1st Super Six Match: Australia v India
Trevor Chesterfield - 4 June 1999
McGrath raises new Aussie spectre
No doubt the 'Pigeon Preservation Society' will issue a statement sometime later today condemning Australia and India and the next Super Six match at The Oval is likely to see placard waving demonstrators objecting to the latest form of blood sport.
Not that it is going to make any difference as The Oval outfield, known to be a long-term pasture for the feathered creatures no doubt enjoyed watching the rich pickings Australia managed when they beat India by 77 runs and earned two valuable World Cup points and boosted their run rate as well. Just the sort of victory, depending how South Africa shape against Pakistan at Trent Bridge tomorrow, to reinstate the Wizards of Oz as second favourites.
It is also doubtful, though the strapping lantern-jawed Australian known to his teammates as Pigeon, Glenn McGrath, was unable to shed a tear or two as he took on a new sobriquet, Scalpel, after his effective dismembering of the vaunted Indian top-order.
Three wickets in his first five overs left the Indians is a tad more than disarray with Sachin Tendulkar falling in the first over for a duck and Rahul Dravid, Saurav Ganguly failing to survive too much while the captain, Mohammad Azharuddin getting a nasty lifter. Not at all nice position to be in: the faces of the heroes of past matches no doubt feeling sick looking at a scoreboard which read 17 for four.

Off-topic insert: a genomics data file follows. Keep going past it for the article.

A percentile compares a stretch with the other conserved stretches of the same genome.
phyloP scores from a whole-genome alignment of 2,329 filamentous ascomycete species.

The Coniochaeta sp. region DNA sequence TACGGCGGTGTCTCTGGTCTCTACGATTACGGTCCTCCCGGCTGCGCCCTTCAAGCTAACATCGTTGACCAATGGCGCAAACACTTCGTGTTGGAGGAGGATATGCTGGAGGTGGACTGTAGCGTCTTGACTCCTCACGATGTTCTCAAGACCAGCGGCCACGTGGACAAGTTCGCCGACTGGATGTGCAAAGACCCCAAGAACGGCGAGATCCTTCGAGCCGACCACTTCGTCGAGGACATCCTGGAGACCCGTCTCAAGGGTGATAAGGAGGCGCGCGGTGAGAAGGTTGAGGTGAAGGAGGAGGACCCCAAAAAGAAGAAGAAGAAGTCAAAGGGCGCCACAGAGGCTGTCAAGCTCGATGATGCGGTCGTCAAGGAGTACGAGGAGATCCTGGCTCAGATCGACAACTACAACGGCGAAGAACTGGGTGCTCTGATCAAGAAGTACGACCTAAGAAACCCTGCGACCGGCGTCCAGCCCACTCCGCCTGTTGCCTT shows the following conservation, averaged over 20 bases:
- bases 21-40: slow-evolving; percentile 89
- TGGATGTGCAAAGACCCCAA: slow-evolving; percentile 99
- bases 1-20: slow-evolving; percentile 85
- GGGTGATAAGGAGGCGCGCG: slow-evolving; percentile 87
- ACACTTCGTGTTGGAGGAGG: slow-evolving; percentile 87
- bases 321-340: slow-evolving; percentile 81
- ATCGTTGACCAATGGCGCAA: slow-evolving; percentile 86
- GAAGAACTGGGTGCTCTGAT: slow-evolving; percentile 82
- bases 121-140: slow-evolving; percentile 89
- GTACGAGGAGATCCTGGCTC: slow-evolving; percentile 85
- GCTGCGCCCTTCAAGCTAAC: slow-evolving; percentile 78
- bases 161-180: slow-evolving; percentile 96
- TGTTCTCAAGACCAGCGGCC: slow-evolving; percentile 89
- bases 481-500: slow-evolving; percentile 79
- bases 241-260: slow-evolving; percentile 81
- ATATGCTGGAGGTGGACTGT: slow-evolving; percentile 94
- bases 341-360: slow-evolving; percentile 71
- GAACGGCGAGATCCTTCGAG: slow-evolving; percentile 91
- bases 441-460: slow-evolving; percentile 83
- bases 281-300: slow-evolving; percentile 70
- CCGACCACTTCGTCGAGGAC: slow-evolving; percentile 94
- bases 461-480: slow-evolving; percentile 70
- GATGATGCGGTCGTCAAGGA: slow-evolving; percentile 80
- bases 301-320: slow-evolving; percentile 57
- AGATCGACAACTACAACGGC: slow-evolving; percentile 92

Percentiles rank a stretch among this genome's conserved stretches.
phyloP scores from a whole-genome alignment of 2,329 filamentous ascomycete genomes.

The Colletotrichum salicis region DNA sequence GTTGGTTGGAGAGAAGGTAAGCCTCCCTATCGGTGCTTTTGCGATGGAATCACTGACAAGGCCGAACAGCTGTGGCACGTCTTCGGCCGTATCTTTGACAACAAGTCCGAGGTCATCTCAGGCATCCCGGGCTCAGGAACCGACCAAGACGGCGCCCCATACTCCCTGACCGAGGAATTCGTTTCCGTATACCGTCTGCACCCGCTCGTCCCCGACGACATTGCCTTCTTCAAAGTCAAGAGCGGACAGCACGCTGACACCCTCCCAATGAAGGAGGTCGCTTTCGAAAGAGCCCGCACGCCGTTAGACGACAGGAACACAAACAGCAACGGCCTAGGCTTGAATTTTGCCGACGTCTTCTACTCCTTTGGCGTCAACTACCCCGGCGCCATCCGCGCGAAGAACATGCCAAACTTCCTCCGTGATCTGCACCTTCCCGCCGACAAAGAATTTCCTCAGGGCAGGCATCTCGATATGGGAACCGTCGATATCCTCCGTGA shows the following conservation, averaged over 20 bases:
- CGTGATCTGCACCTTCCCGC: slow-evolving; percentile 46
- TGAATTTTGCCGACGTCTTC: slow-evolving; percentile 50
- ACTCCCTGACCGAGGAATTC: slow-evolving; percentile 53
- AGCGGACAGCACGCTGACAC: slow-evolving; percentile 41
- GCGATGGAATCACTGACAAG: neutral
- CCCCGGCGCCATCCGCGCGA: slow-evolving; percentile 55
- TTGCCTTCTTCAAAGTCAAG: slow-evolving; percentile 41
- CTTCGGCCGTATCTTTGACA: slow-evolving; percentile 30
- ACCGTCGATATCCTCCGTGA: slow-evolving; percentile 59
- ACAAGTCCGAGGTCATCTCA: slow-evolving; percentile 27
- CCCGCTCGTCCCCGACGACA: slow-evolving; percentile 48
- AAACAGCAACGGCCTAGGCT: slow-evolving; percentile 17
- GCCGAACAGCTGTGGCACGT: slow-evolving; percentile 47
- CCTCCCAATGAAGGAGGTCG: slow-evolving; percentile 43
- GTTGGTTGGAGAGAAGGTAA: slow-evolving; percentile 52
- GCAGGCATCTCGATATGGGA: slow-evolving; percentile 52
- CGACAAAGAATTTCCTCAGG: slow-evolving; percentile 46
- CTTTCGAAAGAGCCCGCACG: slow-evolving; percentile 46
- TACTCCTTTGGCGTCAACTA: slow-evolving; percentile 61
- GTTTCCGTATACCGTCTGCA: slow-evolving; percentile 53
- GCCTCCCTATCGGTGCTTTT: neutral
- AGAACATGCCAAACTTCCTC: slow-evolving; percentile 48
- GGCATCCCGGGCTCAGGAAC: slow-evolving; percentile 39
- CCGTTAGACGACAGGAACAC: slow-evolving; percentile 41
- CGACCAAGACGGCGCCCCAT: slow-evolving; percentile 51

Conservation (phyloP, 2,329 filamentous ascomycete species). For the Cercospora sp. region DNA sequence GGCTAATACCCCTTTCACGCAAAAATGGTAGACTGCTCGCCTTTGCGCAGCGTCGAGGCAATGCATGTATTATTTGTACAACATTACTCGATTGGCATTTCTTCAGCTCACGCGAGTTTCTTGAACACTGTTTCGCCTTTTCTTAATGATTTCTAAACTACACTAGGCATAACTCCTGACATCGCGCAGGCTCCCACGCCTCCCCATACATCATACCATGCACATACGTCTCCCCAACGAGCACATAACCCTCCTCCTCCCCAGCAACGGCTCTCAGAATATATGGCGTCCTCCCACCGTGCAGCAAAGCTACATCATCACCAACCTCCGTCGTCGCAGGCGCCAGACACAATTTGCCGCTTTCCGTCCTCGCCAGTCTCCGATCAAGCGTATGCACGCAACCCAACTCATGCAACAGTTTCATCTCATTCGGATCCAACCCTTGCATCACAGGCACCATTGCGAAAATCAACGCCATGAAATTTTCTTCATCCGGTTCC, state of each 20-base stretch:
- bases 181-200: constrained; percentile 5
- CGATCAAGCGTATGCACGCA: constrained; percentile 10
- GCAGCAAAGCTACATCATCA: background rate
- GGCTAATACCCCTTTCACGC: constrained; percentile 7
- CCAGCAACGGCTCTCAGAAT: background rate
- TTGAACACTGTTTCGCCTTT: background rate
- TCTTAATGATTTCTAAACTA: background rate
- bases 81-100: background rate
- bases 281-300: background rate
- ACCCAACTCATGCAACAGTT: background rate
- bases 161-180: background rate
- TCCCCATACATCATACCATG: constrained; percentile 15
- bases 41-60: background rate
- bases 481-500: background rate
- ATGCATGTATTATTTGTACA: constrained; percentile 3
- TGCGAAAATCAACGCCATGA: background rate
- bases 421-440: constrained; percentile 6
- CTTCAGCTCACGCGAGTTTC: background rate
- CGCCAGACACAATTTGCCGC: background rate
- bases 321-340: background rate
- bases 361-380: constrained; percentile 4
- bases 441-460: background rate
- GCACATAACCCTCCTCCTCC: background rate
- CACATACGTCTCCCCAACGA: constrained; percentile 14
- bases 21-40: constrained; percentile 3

Sure there was a spirited revival: Ajay Jadeja and Robin Singh found some batting accord after the discordant start and Singh was, at one time nicely on song when in typical slog mode he whipped 21 off an over from Shane Warne. Three big hit sixes over various fences almost saw the larger gasometer doff its cap in salute. Only it was too little and far too late for the Indian revival.
The spectators may have got their drums going, popped off a few harmless thunderflashes, blew their whistles, waved their flags and gobbled a few samoosas in salute at such swashbuckling bravado, but even the spicy promise of a special curry supper failed to rejuvenate a lost cause which had been started by McGrath's broad-shouldered swing and seam.
Australia had, in recent World Cup matches, preferred McGrath as first or second change to choke the opposing batsmen: it was a failure which put Australia under pressure. Today he extracted bounce out of a pitch in which the India pacemen failed to bother the Australian openers; he also swung the ball across the batsmen at a disconcerting pace.
Perhaps the decision to push Tendulkar into the opening role again may had added pressure to India's cause as Sadagopan Ramesh was left out to accommodate the top-order reshuffle; it was a predictable failure as it opened up new doubts about India top-order brilliance collapsing under pressure.
Whatever the analysis of India's top-order plunge into an ever-darkening abyss and what could be growing self-doubt, Australia's ascendancy is starting to show and Warnes warning of hitting the straps at the right time could well see them edging closer to a semi-final place.